A wheel doesn't "spin" at 50MPH. It may spin at 50 radians per second, but it doesn't spin in the units of miles per hour. A wheel as a whole may travel at 50MPH relative to the ground. However, when it does so, the top of the wheel is moving at 100MPH, while the bottom of the wheel (the part in contact with the ground) is moving at 0MPH.

The problem is that you're confusing forward motion of the wheel with the spinning of the wheel, which are two completely different things, and really have no relationship unless the wheel is in contact with the ground.

So, in your scenario, lets say that the wheel as a whole is travelling at 50MPH, and is in contact with the ground. That means that the linear velocity of the wheel at the top of the wheel is 100MPH, but in contact with the ground, the velocity will be 0MPH. If this is on a treadmill that measures the velocity of the wheel in contact with the ground, then the treadmill will not move.
So.... say I'm driving my TL on the interstate...

You're saying that if I'm driving at 50MPH, the TOP of my wheel is actually going 100MPH? lol

If you believe that, then I think I'm done trying to reason with you.
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Old 02-07-2008, 10:28 AM
  #1011  
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Originally Posted by Converted
So.... say I'm driving my TL on the interstate...

You're saying that if I'm driving at 50MPH, the TOP of my wheel is actually going 100MPH? lol

If you believe that, then I think I'm done trying to reason with you.
I know that...and it's physically demonstrable (instead of just being a mathematical construct).


<applet code="freeRolling.class" codebase="http://www.phy.ntnu.edu.tw/java/FreeRolling/" height="360" width="550">









</applet>

If the above applet doesn't appear, take a look at this website. You'll need Java for it to work.

Watch the applet and pay particular attention to the lower portion of the applet. The white vector shows the direction and speed of the wheel as a whole as it moves. The red vector shows the linear velocity of a point on the wheel with respect to itself. When you add the red and white vectors, you get the grey vector as the result. The grey vector is the linear velocity of the point on the wheel with respect to the surface of travel. You'll notice that the vector is twice as long as the speed of the wheel as a whole at the top, while the vector has zero length at the point of contact.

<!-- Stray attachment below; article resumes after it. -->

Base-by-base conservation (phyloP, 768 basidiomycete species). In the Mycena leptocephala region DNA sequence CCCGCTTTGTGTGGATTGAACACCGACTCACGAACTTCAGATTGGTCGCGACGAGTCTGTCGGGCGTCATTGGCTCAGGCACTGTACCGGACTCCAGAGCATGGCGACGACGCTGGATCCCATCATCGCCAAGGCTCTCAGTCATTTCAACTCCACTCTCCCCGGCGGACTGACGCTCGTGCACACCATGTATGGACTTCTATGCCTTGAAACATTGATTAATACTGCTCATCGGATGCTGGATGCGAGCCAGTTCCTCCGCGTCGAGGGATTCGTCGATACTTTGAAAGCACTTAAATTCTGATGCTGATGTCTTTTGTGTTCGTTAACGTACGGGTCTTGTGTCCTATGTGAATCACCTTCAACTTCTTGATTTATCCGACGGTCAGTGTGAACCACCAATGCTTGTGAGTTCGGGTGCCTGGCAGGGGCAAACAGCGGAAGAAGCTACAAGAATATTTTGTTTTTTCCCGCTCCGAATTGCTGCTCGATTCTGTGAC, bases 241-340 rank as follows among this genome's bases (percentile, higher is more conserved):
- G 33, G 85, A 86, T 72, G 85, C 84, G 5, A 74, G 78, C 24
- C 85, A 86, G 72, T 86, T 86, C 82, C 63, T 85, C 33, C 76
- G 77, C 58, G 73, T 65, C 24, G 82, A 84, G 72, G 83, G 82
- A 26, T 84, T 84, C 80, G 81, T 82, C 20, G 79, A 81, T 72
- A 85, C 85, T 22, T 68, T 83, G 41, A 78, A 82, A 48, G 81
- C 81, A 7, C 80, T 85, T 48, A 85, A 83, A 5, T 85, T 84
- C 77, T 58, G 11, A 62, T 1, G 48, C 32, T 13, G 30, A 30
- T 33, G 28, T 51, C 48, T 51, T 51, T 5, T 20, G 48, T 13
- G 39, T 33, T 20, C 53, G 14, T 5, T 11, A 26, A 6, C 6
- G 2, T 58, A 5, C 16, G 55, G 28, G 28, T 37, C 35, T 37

That's my whole point. If you're measuring the speed of the point of the wheel that is in contact with the ground with respect to the ground, you're always going to measure a velocity of zero.
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Old 02-07-2008, 10:45 AM
  #1012  
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Originally Posted by Hojo061782
I know that...and it's physically demonstrable (instead of just being a mathematical construct).


<applet code="freeRolling.class" codebase="http://www.phy.ntnu.edu.tw/java/FreeRolling/" height="360" width="550">









</applet>

If the above applet doesn't appear, take a look at this website. You'll need Java for it to work.

Watch the applet and pay particular attention to the lower portion of the applet. The white vector shows the direction and speed of the wheel as a whole as it moves. The red vector shows the linear velocity of a point on the wheel with respect to itself. When you add the red and white vectors, you get the grey vector as the result. The grey vector is the linear velocity of the point on the wheel with respect to the surface of travel. You'll notice that the vector is twice as long as the speed of the wheel as a whole at the top, while the vector has zero length at the point of contact.

That's my whole point. If you're measuring the speed of the point of the wheel that is in contact with the ground with respect to the ground, you're always going to measure a velocity of zero.
Well, obviously... if unless you're doing a burnout...

There's also a measurable wheel-speed rotation... whether you measure in RPM's, Feet/per second, or miles per hour...

If you know the circumference of a wheel, you can easily measure how many feet per revolution it can roll... with that number, you can easily determine how many MPH the wheel is travelling, given a certain RPM...

So this is all assuming the "MPH" in reference has been determined based on the wheels RPM and size... RPM is always RPM, there's no variables...